Challenging words for a tradition so hyper-sensitive to notions of works righteousness. Images that Bonhoeffer uses there at the end distress us.
Behold, I stand at the door and knock; if anyone hears my voice and opens the door, I will come in to him and eat with him, and he with me. (Revelation 3:20)
When early Christianity spoke of the return of the Lord Jesus, they thought of a great day of judgment. Even though this thought may appear to us to be so unlike Christmas, it is original Christianity and to be taken extremely seriously. When we hear Jesus knocking, our conscience first of all pricks us: Are we rightly prepared? Is our heart capable of becoming God’s dwelling place? Thus Advent becomes a time of self-examination. “Put the desires of your heart in order, O human beings!” (Valentin Thilo), as the old song sings.
“Our whole life is an Advent, a time of waiting for the ultimate, for the time when there will be a new heaven and a new earth, when all people will be brothers and sisters.”
It is very remarkable that we face the thought that God is coming so calmly, whereas previously peoples trembled at the day of God, whereas the world fell into trembling when Jesus Christ walked over the earth. That is why we find it so strange when we see the marks of God in the world so often together with the marks of human suffering, with the marks of the cross on Golgotha.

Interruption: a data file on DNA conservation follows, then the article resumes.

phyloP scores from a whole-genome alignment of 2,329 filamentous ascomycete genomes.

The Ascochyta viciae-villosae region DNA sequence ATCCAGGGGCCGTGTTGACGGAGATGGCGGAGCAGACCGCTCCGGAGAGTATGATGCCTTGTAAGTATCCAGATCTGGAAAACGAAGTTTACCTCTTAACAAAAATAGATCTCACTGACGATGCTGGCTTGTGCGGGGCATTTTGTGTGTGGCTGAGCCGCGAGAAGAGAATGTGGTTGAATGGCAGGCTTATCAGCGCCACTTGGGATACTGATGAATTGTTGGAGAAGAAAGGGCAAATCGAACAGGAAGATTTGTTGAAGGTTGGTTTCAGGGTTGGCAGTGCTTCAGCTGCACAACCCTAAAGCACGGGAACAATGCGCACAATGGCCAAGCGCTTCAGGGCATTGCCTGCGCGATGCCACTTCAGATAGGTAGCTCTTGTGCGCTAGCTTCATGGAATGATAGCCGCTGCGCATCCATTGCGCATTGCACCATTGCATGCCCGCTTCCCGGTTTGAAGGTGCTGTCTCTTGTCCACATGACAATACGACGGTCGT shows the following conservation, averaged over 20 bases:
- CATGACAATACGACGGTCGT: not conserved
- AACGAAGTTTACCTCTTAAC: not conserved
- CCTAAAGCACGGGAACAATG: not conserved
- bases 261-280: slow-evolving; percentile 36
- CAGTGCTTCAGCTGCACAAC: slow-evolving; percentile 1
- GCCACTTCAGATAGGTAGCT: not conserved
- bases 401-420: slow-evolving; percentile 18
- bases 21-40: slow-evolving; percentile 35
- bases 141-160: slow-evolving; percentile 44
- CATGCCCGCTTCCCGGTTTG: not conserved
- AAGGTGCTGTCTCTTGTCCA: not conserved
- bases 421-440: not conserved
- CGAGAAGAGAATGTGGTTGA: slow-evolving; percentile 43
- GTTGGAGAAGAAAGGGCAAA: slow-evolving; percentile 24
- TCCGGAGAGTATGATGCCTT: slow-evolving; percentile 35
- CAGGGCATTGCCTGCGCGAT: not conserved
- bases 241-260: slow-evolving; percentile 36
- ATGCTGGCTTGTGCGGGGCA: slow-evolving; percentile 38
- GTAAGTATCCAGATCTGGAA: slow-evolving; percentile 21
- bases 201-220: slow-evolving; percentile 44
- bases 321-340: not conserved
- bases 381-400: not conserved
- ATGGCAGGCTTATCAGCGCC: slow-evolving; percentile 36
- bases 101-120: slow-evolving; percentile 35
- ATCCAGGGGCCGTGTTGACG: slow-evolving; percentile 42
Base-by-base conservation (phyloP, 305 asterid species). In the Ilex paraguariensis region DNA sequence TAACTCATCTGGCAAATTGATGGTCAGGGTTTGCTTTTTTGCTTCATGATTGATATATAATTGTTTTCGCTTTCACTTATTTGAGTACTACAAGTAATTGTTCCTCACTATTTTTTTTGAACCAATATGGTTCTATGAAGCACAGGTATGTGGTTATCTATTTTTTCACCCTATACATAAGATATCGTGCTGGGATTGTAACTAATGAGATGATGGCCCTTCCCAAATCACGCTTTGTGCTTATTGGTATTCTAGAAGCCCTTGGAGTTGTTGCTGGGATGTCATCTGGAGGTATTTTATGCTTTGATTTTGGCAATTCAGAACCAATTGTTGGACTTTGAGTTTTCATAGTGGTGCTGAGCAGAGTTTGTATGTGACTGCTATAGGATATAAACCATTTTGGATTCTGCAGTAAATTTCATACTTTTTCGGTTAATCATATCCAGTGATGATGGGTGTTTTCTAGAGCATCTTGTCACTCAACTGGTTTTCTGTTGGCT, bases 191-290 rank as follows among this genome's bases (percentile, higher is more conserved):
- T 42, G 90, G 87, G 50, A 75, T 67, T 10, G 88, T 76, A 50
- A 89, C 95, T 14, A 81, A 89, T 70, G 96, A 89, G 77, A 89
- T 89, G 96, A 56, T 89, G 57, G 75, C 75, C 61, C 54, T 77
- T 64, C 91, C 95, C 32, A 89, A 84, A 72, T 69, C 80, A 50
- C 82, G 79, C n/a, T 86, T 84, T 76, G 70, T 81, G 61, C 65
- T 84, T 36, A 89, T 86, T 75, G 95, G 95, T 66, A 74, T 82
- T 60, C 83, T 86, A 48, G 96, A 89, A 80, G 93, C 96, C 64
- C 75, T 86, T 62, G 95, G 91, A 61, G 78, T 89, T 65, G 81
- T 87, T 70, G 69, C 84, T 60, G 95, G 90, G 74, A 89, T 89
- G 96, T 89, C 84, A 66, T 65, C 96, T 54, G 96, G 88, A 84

We have become so accustomed to the idea of divine love and of God’s coming at Christmas that we no longer feel the shiver of fear that God’s coming should arouse in us. We are indifferent to the message, taking only the pleasant and agreeable out of it and forgetting the serious aspect, that the God of the world draws near to the people of our little earth and lays claim to us. The coming of God is truly not only glad tidings, but first of all frightening news for everyone who has a conscience.
Only when we have felt the terror of the matter, can we recognize the incomparable kindness. God comes into the very midst of evil and of death, and judges the evil in us and in the world. And by judging us, God cleanses and sanctifies us, comes to us with grace and love. God makes us happy as only children can be happy.